Thursday, October 10, 2013

Willow in a Storm by James Peter Taylor Book Review



Paperback: 320 pages
Publisher: Scarletta Press; 1 edition (September 28, 2007)
Language: English
ISBN-10: 097652015X
ISBN-13: 978-0976520153

Book Synopsis: In this raw, unflinching memoir, James Peter Taylor, with the help of his wife Kathleen Murphy-Taylor, recounts the events of his unusual life, over forty years of which were spent incarcerated. Mentally and sexually abused by his adoptive father, Jim Taylor receives a life sentence at age 30 when he accidentally kills Kenneth Lindberg, a Minnesota banker and married father of four, during a robbery. Taylor manages to survive in prison, despite the rampant violence, in part by playing a woman’s role, a gender switch that becomes second nature to him. After decides behind bars, a wiser and more spiritual Taylor is released in the 1990s back to civilian life, bolstered by his marriage to the book’s coauthor and former social worker, Kathy Murphy. Willow in a Storm demonstrates hope even in the most dismal of circumstances.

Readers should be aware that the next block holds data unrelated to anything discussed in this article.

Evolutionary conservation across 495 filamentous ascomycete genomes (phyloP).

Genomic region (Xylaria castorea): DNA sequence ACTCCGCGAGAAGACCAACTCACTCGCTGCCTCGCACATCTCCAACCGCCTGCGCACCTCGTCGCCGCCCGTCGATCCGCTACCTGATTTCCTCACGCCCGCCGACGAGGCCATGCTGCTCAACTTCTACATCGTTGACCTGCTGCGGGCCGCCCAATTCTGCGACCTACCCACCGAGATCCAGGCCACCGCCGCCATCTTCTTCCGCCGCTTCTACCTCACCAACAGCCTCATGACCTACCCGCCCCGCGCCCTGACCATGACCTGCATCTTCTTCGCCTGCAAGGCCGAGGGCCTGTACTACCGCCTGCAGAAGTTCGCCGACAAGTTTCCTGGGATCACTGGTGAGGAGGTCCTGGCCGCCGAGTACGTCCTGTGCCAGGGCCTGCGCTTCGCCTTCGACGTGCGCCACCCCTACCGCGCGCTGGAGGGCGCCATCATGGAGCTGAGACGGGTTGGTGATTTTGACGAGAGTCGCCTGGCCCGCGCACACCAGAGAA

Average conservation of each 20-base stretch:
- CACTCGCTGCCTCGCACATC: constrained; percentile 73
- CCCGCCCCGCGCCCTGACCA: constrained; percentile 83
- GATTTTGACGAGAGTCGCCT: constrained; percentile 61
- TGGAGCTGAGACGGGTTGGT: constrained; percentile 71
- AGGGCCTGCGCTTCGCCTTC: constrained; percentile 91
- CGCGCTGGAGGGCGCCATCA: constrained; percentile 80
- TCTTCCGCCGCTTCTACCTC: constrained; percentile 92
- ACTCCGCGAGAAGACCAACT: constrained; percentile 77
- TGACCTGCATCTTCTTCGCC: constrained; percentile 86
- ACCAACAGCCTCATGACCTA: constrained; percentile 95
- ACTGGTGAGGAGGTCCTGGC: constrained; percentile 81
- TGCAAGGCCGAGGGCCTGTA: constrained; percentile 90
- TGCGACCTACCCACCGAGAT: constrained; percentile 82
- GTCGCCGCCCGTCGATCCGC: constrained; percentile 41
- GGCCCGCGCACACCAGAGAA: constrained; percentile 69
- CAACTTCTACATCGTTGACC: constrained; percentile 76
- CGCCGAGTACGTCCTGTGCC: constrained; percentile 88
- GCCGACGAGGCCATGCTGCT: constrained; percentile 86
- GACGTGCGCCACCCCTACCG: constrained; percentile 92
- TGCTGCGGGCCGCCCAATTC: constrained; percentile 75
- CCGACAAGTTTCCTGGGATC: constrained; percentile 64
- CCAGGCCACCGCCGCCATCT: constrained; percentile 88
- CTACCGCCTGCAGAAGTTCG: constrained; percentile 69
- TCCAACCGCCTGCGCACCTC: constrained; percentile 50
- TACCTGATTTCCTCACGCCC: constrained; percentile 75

James Peter Taylor's memoir, Willow in a Storm, is a testament to courage and what the human mind can endure and overcome. His crimes start out between the ages of 25-30 and his first arrest is due to his inpersonation of an FBI agent, all just to keep a girl out later than her given curfew. These minor crimes continue, from bigamy to bad checks until he thinks he has come up with the perfect crime : robbing a bank and framing the bank manager. Things go terribly wrong and something that should have been simple turns into murder, leading James to prison for a 40 year sentence at the hands of a politician looking for something to boost his career. Willow in a Storm gives detailed accounts of James' life, from his formative years which included abuse, to his attempts at getting paroled and finally to his release. The only criticism I have is that the book jumps around and can be confusing in the timeline of events. Overall this is a book that is an eyeopener for those who are unsure what the justice system is truly all about, and what prisoners go through on a daily basis.

About the author: James Peter Taylor and Kathleen Murphy-Taylor have been married for 11 years. Jim managed to survive over 40 years in prison and was released at age 70, partially blind. Today, over a decade later, he faces further health battles, including dementia. Kathy received her MSW from the University of Michigan. She practiced social work for 32 years for private and public agencies. In her retirement, she devotes herself to caring for Jim. They live in Minneapolis.
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